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Iker
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PostPosted: Sun Nov 09, 2014 1:39 pm    Post subject: Re: Deutsch book? Reply with quote

tripnfelt wrote:
What's a good book recommended for a complete beginner deutsch learner on any subject AE related? (A kids book would be fine) I hope to be able to use the wörterbuch der aegyptischen with ease and read AE research, journals and books in deutsch by the time I finish my studies but need to begin at the beginning ^___^. Thanks!


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Naunacht
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PostPosted: Tue Nov 11, 2014 12:13 pm    Post subject: Desert God by Wilbur Smith Reply with quote

Like the other books in the series it's a completely ahistorical romp but a fun one.

Admittedly, while my left brain was enjoying the antics of Smith's hero, the castrated genius, Taita, my right brain was screaming things like "there were no domesticated camels in the 17th dynasty" or "they're riding horses--with stirrups?". Smith's depiction of Minoan Crete as a colorless Taliban like society which repressed women pretty much flies in the face of the evidence about that culture but on the other hand Taita's battle with a giant aurochs bull which offends the gods couldn't have happened any where else so I'll forgive it.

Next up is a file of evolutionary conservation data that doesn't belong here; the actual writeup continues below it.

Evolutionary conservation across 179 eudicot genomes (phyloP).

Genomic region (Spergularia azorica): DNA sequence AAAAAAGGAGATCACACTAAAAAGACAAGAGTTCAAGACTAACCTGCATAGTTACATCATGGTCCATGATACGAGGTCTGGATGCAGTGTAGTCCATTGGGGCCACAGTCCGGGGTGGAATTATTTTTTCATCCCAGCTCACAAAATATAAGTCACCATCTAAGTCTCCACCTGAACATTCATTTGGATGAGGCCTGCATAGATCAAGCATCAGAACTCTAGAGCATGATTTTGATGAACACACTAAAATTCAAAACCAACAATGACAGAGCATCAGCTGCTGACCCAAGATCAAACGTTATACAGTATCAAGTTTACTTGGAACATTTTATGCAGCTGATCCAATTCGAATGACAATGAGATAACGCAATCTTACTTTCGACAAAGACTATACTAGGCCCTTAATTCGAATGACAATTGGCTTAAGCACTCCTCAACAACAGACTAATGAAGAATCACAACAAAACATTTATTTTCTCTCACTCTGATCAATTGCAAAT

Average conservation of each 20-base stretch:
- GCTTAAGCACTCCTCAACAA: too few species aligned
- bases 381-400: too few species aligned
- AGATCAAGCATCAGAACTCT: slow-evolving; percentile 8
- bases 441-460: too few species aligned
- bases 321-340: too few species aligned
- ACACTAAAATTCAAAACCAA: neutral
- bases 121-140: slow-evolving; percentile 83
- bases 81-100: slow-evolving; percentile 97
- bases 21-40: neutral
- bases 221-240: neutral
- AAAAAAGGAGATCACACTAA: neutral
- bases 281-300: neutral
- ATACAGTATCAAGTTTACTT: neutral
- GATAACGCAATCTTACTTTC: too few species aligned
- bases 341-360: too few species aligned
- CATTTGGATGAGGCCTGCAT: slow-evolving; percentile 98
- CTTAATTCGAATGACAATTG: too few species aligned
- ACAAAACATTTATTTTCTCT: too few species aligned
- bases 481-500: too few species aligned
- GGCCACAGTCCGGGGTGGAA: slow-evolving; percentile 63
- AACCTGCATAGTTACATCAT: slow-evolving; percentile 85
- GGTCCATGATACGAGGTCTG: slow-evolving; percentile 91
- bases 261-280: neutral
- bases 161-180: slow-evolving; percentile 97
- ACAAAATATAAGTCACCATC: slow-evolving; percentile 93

As long as you can keep your outraged right brain under wraps, Desert Godis an entertaining and fast moving yarn. [/i]
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Lutz
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PostPosted: Tue Nov 11, 2014 2:05 pm    Post subject: Re: Desert God by Wilbur Smith Reply with quote

Naunacht wrote:
... "there were no domesticated camels in the 17th dynasty" ...

Surprisingly, over and over again to be read also in the scientific literature, but still wrong. See for example...

Dale J. Osborn / Jana Osbornova : The Mammals of Ancient Egypt. - [The Natural History of Egypt 4]. - Warminster : Aris & Phillips, 1998. - ISBN : 0856685109; 0856685224. - IX, 213 p., ills. On page 156 :



Greetings, Lutz.
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Meritamon
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PostPosted: Fri Jan 08, 2016 9:22 pm    Post subject: Reply with quote

I reading a few Akhenaten related books...

Akhenaten Dweller in Truth by Naguib Mahfouz
Akhenaten and the Religion of Light by Erik Hornung
Pillar of Fire by Judith Tarr